As tinh_x7 said, does enabling the swap defeats the purpose of the flash memory plugin?

    @subzero79


    I am ysing backports kernel (3.16 i think). Will try rolling back to the normal one.


    @BitHoarder
    No, the interface is also deade. No plugin responds. SSH is down, nginx (therefore no web interface), Plex, Samba, Owncloud, etc. Nothing runs when the problem happens. The system wakes up from suspension (the computer is on an running) but the OS does not boot back.


    I reenabled the swap and set the system to hibernate instead. Will see if the failure happens. After work i will check also de kernel and roll it back to the standard one.



    Sent from my LG-H955 using Tapatalk

    I notice the problem when I come back home and try to use Plex. Then I check other plugins and none work. I am guessing that the problem happens when the system goes online (or tries to) because the logs are not registering any system startup or wake up. The cronjob wakes the server at 4 pm everyday, but when the failure happens nothing is registered in the logs, leading me to think that the server wakes up but somehow OMV fails to boot.


    I've not connected a monitor because I can't reproduce the error myself, it happens randomly. I know that none of OMV plugins or services run (everything from nginx to Plex stops working. All plugins are down). On top of that, the power button does not respond either.



    Sent from my Nexus 7 using Tapatalk

    Hi forum!


    It's been a while since I posted something, in part because my OMV has been working flawlessly. However, I am having some issues currently with rtcwake.


    My server goes in S3 suspend mode daily via a cronjob using rtcwake, the reason being that I am out of home the whole day and keeping it running cost me 120€ of electricity a year. Shutting it down during the day cuts the running costs to ~30€/year. However, since I moved the OMV installation to a new rig I started having issues. The system will suspend as expected, but it will randomly fail to properly wake up. The system wakes up, but it does not boot back online. The system becomes completely unresponsive and I have to pull the plug of the server to hard-reset it.


    The first thing I checked was the logs, but there is nothing in there. I can clearly see when the system goes into suspension, but there is nothing else after that. Therefore, I have some questions to try to narrow the problem:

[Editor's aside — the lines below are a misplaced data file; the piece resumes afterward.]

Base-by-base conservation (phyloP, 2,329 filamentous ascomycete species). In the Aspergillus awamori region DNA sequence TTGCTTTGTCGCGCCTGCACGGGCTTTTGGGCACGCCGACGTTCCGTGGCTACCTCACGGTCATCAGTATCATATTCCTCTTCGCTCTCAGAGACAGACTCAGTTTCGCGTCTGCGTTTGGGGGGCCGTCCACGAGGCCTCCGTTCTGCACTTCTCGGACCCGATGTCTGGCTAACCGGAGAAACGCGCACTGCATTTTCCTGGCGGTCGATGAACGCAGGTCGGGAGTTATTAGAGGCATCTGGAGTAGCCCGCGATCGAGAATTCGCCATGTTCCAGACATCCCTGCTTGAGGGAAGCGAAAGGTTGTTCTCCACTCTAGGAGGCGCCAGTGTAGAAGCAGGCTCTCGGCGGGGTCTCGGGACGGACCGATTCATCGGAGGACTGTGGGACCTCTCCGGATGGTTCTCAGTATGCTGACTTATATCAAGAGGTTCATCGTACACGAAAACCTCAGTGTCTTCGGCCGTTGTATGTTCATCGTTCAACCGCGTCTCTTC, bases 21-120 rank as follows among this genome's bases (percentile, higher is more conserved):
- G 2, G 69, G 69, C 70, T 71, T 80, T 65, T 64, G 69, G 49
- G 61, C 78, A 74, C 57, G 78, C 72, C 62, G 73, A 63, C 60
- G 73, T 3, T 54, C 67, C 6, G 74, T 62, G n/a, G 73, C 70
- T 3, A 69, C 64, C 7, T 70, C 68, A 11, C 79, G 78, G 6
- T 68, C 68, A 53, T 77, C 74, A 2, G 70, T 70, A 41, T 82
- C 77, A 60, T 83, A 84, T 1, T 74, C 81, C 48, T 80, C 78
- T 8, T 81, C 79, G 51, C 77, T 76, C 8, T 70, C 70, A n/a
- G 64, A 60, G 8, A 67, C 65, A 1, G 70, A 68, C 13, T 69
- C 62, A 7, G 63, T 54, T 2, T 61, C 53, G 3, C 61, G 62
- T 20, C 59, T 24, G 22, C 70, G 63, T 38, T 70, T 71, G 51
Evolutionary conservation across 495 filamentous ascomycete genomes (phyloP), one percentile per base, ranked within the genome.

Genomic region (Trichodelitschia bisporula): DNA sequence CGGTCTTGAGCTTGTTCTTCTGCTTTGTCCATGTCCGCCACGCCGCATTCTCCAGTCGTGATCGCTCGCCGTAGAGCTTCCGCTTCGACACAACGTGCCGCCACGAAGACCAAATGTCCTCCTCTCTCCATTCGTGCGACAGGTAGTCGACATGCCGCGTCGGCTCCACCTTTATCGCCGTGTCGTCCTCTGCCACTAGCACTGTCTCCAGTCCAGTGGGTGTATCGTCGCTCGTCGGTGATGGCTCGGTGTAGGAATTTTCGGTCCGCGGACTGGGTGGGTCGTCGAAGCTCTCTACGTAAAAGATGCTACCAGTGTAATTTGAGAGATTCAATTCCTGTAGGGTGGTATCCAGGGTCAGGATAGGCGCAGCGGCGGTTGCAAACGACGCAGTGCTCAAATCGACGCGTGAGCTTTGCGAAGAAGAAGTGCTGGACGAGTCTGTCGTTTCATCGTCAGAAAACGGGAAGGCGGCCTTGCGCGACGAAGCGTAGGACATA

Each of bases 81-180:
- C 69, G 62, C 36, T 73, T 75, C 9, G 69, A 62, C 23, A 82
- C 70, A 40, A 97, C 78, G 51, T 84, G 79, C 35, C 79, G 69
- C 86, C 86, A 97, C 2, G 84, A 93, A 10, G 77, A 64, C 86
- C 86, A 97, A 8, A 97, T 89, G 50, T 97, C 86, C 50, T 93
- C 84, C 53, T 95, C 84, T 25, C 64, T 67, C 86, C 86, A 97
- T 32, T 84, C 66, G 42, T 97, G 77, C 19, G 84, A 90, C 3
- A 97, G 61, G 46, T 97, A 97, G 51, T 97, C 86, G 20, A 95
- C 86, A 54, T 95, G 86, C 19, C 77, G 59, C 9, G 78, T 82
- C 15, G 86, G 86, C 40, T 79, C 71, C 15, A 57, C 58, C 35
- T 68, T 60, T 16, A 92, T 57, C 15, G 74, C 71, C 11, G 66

1. I have only 2 GB of RAM and no SWAP (I am using an SSD as OS drive and have the flash memory plugin installed). The ram usage is usually around 30% and the OMV installation size is ~12,5 GB. Might it be that I have not enough ram to use suspension?


    2. I moved the OS hard drive from my old rig to the new one. The problem was not present in the old one. The main difference is that in the old one I had a swap partition (I was not using the flash memory plugin). Then, might it be that the lack of swap might be the source of my problem?


    Thanks for the help!

    The port 0 is a 22 pin one, and it includes both data and power. Using the cable from the first link you can connect any 2.5'' drives there. All sata DOMs require a 5V supply, without it they cannot work. The second port (the blue sata port) requires a special cable and it gets power from a 2 pin connector on the motherboard.


    I tried fitting a dribe between the fan from the hdd caddy and the motherboard, but it was simply too crowded and the chances of damaging something were high. If i were you, i would pit the msata with the adapter somewhere else in the case.


    Sent from my LG-H955 using Tapatalk

    It is not necessary to do anything special to use the Sata DOM card on the slot 0. It is usually plug and play. I did not used that card because it is too smal, and you will easily run out of space. I managed to pack insode 2 2.5'' drives: a SSD on port 0 for the OS (with a data/power cable extension) and a normall HDD for data in sata port 1 with the HDD caddy. Check the first post of this thread, there are several pictures there of my setup.